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10. Every time a player who is older than 24 starts to show consistent productivity, they trade him away for future prospects. That is painful for the fans — but seems like a proven strategy for teams in our rebuilding stage.

9. They operate with the lowest payroll in Major League Baseball. Meanwhile the value of the team continues to appreciate. Excuses are offered such as the financial hit from the COVID pandemic, but the reality is that the ownership does not want to invest money yet. They certainly avoid making any significant expenditures on the free agent market. At least they have started to make some significant investments in international scouting and development.

8. They are content to use journeymen utility players to fill their key infield roles until they can develop some of their younger talent. When they find a cheaper alternative (e.g. like they just did for Yolmer Sanchez) they quickly kick the more expensive player to the curb. That is why we didn’t keep Hanser Alberto and Jose Iglesias, despite their productivity. Now in 2021 we are starting over with lesser talent. We have tried to fill this void with some infield talent in the minors but the jury is still out on whether we have future stars in the pipeline.

7. Their starting pitching staff usually features seasoned “inning-eaters” who equate to older arms that are trying to get by with guile and slow stuff since their fastball has long since dipped under 85 mph. It will be exciting to see some of the younger arms start to emerge.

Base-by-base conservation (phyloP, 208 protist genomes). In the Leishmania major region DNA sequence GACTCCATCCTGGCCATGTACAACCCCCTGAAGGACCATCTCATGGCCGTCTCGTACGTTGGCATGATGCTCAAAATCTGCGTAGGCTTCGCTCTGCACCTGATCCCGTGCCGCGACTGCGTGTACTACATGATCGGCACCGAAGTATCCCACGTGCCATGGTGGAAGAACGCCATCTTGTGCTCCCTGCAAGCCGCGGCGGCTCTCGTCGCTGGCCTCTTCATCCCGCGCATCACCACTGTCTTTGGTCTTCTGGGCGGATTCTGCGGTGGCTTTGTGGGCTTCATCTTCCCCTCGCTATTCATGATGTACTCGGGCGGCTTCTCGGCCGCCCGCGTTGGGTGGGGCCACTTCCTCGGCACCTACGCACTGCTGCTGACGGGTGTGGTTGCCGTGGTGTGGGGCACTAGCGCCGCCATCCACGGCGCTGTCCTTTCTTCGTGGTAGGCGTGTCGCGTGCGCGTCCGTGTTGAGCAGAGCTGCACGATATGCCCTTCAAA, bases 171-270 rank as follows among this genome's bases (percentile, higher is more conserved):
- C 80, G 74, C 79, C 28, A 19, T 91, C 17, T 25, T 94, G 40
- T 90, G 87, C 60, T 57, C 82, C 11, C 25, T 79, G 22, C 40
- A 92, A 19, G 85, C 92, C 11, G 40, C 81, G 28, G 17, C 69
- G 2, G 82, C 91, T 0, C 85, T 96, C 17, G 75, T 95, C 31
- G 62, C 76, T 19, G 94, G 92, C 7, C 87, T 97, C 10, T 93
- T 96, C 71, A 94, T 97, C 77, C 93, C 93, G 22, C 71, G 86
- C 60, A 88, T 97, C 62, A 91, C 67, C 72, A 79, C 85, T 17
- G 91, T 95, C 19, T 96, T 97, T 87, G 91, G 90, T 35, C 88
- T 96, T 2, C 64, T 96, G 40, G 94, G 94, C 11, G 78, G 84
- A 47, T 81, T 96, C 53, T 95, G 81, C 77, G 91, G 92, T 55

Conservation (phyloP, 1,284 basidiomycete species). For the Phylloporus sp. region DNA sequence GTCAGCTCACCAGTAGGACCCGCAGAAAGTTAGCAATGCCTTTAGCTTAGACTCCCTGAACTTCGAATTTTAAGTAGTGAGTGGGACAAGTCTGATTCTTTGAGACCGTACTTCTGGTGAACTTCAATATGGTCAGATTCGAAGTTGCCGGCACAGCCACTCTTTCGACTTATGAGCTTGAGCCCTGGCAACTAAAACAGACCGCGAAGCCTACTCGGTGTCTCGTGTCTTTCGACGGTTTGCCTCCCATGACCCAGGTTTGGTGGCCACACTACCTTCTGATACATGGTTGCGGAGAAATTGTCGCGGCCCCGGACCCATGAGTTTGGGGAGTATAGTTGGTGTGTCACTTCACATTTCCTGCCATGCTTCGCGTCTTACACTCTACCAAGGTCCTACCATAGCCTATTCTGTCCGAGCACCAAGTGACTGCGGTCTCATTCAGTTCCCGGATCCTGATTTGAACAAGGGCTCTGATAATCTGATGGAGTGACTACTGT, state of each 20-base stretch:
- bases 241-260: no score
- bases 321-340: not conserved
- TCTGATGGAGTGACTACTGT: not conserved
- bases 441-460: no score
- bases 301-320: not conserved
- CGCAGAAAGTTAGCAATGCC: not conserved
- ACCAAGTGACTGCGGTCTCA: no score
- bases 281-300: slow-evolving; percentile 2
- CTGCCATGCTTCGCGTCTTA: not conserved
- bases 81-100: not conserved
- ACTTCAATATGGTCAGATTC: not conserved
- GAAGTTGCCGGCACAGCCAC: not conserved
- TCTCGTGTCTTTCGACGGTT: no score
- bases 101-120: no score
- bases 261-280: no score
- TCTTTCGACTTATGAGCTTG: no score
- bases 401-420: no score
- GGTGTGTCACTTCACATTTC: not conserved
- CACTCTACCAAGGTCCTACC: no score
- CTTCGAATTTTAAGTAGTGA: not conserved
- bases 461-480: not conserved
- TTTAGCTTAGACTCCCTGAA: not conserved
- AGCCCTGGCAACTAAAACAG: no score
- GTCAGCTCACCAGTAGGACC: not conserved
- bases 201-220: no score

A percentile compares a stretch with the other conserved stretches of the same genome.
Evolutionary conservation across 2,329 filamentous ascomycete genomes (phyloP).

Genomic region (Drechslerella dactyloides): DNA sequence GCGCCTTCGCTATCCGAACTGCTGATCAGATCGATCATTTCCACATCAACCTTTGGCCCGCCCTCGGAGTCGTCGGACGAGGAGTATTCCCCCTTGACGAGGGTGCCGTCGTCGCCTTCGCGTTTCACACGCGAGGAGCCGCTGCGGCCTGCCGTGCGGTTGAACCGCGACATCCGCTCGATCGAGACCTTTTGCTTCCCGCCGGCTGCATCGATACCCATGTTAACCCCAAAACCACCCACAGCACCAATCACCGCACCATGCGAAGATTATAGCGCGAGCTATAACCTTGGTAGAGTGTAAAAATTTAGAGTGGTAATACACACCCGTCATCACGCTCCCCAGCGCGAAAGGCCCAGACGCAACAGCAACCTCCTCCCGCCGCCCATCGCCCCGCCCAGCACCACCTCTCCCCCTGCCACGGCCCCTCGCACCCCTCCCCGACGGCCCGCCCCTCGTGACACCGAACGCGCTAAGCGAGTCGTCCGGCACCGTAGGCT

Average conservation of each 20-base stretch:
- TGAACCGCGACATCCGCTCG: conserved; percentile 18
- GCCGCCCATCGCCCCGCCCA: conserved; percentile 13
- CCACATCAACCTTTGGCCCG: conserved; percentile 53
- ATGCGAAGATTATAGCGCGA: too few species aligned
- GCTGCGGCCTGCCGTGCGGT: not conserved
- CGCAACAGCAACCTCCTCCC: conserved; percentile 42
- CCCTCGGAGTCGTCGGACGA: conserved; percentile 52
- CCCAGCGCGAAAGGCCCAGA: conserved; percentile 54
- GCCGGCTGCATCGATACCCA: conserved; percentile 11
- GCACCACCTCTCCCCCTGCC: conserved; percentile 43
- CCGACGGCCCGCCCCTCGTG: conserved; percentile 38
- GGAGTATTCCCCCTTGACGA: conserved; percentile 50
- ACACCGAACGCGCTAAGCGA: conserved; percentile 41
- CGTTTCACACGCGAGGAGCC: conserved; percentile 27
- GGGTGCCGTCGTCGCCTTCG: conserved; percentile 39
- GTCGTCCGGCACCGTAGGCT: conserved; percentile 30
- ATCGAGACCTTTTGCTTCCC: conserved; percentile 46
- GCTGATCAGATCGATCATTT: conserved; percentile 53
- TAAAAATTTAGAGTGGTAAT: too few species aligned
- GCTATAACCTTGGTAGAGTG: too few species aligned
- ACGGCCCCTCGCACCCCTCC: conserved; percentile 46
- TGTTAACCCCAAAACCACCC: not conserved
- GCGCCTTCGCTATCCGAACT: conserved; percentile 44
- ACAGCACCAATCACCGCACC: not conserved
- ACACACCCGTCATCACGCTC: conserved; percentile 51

6. They are content to provide a home for Rule 5 players who take up critical roster spots in hope that they will be a valuable addition in future years. (Nothing I have against that approach for a team that is in rebuilding mode – but it is just another indicator that we are not ready to compete now.)

5. The fan base can’t excited about such an inferior product and allows the Red Sox and Yankee games to be attended by the out-of-town spectators. Hopefully we will be able to quickly recover our hometown fan base when we start to compete for playoff berths.

4. They don’t even bother to broadcast most of their exhibition games on TV. They also restrict their games to the team-owned MASN network when it would be nice to allow viewers occasional access on regular TV.

3. They keep switching up their broadcasting teams – employing what amounts to a JV squad rather than paying for top flight talent with name recognition and industry pedigree. Their coaching staff also shows a lot of turnover and still seems to be in the formative stage.

2. They are slow-playing their highest rated prospects – keeping them for a prolonged time in the minors so that they can control their major league options and bring them up to the majors when it is time to compete.

1. They have yet to jettison Chris Davis = synonymous with losing. At least they have removed him from the active roster for the first couple of months via the injury designation.


On the other hand, they are committed to the rebuilding process and plan to be competitive at some time in the near future. They have executives with experience in this process and a history of some success so the fanbase can continue to look to the future with optimism. Many of the above measures probably make sense from a long range perspective. Hopefully they spend the necessary money in free agency when that time arrives. Until then, we hope for a bunch of overachievers and track the development of the younger talent.